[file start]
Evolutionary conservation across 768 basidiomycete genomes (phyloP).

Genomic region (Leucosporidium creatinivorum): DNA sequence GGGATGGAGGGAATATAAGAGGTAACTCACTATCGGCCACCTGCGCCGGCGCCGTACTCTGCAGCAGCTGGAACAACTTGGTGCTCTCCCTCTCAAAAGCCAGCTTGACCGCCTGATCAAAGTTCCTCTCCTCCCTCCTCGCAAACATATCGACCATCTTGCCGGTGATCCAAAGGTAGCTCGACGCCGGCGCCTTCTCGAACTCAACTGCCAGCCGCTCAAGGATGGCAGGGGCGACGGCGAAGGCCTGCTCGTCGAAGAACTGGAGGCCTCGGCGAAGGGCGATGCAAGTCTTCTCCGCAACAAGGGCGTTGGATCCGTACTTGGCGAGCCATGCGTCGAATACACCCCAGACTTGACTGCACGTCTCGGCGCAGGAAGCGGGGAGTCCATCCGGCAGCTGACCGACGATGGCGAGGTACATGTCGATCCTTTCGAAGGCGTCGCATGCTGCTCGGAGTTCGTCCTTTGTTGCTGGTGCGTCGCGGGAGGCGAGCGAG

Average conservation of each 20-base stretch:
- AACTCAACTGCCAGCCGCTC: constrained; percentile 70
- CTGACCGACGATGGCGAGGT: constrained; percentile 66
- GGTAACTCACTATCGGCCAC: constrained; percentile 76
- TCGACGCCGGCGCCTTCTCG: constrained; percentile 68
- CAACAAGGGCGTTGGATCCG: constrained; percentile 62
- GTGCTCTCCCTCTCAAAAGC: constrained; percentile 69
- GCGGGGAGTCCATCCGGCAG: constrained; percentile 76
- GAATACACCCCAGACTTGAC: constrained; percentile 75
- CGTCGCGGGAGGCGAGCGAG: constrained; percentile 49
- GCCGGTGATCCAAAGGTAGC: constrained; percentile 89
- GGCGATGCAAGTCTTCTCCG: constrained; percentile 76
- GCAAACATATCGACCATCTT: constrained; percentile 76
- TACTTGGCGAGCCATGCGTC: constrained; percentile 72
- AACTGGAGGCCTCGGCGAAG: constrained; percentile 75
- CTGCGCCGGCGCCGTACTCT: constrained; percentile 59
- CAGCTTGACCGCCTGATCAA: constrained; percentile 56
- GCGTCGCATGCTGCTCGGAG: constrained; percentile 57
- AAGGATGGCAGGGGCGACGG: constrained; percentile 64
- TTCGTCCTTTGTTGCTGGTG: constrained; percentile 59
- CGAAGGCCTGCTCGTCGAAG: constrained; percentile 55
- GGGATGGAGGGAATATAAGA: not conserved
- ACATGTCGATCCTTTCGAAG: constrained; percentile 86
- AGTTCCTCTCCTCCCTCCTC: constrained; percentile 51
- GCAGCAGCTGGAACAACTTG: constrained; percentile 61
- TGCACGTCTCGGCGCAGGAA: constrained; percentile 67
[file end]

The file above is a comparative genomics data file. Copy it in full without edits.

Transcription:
Evolutionary conservation across 768 basidiomycete genomes (phyloP).

Genomic region (Leucosporidium creatinivorum): DNA sequence GGGATGGAGGGAATATAAGAGGTAACTCACTATCGGCCACCTGCGCCGGCGCCGTACTCTGCAGCAGCTGGAACAACTTGGTGCTCTCCCTCTCAAAAGCCAGCTTGACCGCCTGATCAAAGTTCCTCTCCTCCCTCCTCGCAAACATATCGACCATCTTGCCGGTGATCCAAAGGTAGCTCGACGCCGGCGCCTTCTCGAACTCAACTGCCAGCCGCTCAAGGATGGCAGGGGCGACGGCGAAGGCCTGCTCGTCGAAGAACTGGAGGCCTCGGCGAAGGGCGATGCAAGTCTTCTCCGCAACAAGGGCGTTGGATCCGTACTTGGCGAGCCATGCGTCGAATACACCCCAGACTTGACTGCACGTCTCGGCGCAGGAAGCGGGGAGTCCATCCGGCAGCTGACCGACGATGGCGAGGTACATGTCGATCCTTTCGAAGGCGTCGCATGCTGCTCGGAGTTCGTCCTTTGTTGCTGGTGCGTCGCGGGAGGCGAGCGAG

Average conservation of each 20-base stretch:
- AACTCAACTGCCAGCCGCTC: constrained; percentile 70
- CTGACCGACGATGGCGAGGT: constrained; percentile 66
- GGTAACTCACTATCGGCCAC: constrained; percentile 76
- TCGACGCCGGCGCCTTCTCG: constrained; percentile 68
- CAACAAGGGCGTTGGATCCG: constrained; percentile 62
- GTGCTCTCCCTCTCAAAAGC: constrained; percentile 69
- GCGGGGAGTCCATCCGGCAG: constrained; percentile 76
- GAATACACCCCAGACTTGAC: constrained; percentile 75
- CGTCGCGGGAGGCGAGCGAG: constrained; percentile 49
- GCCGGTGATCCAAAGGTAGC: constrained; percentile 89
- GGCGATGCAAGTCTTCTCCG: constrained; percentile 76
- GCAAACATATCGACCATCTT: constrained; percentile 76
- TACTTGGCGAGCCATGCGTC: constrained; percentile 72
- AACTGGAGGCCTCGGCGAAG: constrained; percentile 75
- CTGCGCCGGCGCCGTACTCT: constrained; percentile 59
- CAGCTTGACCGCCTGATCAA: constrained; percentile 56
- GCGTCGCATGCTGCTCGGAG: constrained; percentile 57
- AAGGATGGCAGGGGCGACGG: constrained; percentile 64
- TTCGTCCTTTGTTGCTGGTG: constrained; percentile 59
- CGAAGGCCTGCTCGTCGAAG: constrained; percentile 55
- GGGATGGAGGGAATATAAGA: not conserved
- ACATGTCGATCCTTTCGAAG: constrained; percentile 86
- AGTTCCTCTCCTCCCTCCTC: constrained; percentile 51
- GCAGCAGCTGGAACAACTTG: constrained; percentile 61
- TGCACGTCTCGGCGCAGGAA: constrained; percentile 67